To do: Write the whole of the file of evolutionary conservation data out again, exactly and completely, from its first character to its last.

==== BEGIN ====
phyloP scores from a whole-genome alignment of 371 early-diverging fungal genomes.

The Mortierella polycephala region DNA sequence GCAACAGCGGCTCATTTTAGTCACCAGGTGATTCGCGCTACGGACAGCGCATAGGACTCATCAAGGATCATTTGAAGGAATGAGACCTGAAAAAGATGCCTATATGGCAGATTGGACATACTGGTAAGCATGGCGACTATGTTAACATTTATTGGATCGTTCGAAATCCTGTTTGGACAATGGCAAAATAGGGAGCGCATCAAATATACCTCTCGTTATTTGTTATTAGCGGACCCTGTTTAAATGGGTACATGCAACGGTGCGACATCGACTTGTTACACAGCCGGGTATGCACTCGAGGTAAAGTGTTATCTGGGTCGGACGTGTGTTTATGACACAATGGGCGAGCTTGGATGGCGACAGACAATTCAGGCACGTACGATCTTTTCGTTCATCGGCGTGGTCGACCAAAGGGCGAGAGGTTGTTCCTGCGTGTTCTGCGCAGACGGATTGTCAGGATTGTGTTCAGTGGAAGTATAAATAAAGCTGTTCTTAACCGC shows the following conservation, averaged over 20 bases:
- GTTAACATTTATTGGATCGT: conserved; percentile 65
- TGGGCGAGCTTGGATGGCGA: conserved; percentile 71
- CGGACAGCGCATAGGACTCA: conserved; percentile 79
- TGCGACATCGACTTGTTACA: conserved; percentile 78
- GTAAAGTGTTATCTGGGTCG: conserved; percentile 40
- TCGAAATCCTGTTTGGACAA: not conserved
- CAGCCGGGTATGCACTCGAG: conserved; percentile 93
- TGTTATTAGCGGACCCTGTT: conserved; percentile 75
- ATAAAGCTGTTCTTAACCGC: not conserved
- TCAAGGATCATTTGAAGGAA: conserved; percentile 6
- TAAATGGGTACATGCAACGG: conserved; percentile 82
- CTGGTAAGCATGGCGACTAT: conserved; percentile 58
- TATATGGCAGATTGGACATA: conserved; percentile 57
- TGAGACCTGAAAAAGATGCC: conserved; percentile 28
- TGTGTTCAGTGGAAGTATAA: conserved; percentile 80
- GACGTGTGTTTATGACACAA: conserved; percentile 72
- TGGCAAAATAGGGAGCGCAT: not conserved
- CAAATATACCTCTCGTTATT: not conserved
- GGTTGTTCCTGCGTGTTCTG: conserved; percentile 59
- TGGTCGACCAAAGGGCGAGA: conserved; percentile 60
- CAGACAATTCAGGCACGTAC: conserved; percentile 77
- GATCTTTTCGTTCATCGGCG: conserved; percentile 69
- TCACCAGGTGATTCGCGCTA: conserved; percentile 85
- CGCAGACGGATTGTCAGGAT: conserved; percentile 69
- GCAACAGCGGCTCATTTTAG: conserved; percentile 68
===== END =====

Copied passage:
phyloP scores from a whole-genome alignment of 371 early-diverging fungal genomes.

The Mortierella polycephala region DNA sequence GCAACAGCGGCTCATTTTAGTCACCAGGTGATTCGCGCTACGGACAGCGCATAGGACTCATCAAGGATCATTTGAAGGAATGAGACCTGAAAAAGATGCCTATATGGCAGATTGGACATACTGGTAAGCATGGCGACTATGTTAACATTTATTGGATCGTTCGAAATCCTGTTTGGACAATGGCAAAATAGGGAGCGCATCAAATATACCTCTCGTTATTTGTTATTAGCGGACCCTGTTTAAATGGGTACATGCAACGGTGCGACATCGACTTGTTACACAGCCGGGTATGCACTCGAGGTAAAGTGTTATCTGGGTCGGACGTGTGTTTATGACACAATGGGCGAGCTTGGATGGCGACAGACAATTCAGGCACGTACGATCTTTTCGTTCATCGGCGTGGTCGACCAAAGGGCGAGAGGTTGTTCCTGCGTGTTCTGCGCAGACGGATTGTCAGGATTGTGTTCAGTGGAAGTATAAATAAAGCTGTTCTTAACCGC shows the following conservation, averaged over 20 bases:
- GTTAACATTTATTGGATCGT: conserved; percentile 65
- TGGGCGAGCTTGGATGGCGA: conserved; percentile 71
- CGGACAGCGCATAGGACTCA: conserved; percentile 79
- TGCGACATCGACTTGTTACA: conserved; percentile 78
- GTAAAGTGTTATCTGGGTCG: conserved; percentile 40
- TCGAAATCCTGTTTGGACAA: not conserved
- CAGCCGGGTATGCACTCGAG: conserved; percentile 93
- TGTTATTAGCGGACCCTGTT: conserved; percentile 75
- ATAAAGCTGTTCTTAACCGC: not conserved
- TCAAGGATCATTTGAAGGAA: conserved; percentile 6
- TAAATGGGTACATGCAACGG: conserved; percentile 82
- CTGGTAAGCATGGCGACTAT: conserved; percentile 58
- TATATGGCAGATTGGACATA: conserved; percentile 57
- TGAGACCTGAAAAAGATGCC: conserved; percentile 28
- TGTGTTCAGTGGAAGTATAA: conserved; percentile 80
- GACGTGTGTTTATGACACAA: conserved; percentile 72
- TGGCAAAATAGGGAGCGCAT: not conserved
- CAAATATACCTCTCGTTATT: not conserved
- GGTTGTTCCTGCGTGTTCTG: conserved; percentile 59
- TGGTCGACCAAAGGGCGAGA: conserved; percentile 60
- CAGACAATTCAGGCACGTAC: conserved; percentile 77
- GATCTTTTCGTTCATCGGCG: conserved; percentile 69
- TCACCAGGTGATTCGCGCTA: conserved; percentile 85
- CGCAGACGGATTGTCAGGAT: conserved; percentile 69
- GCAACAGCGGCTCATTTTAG: conserved; percentile 68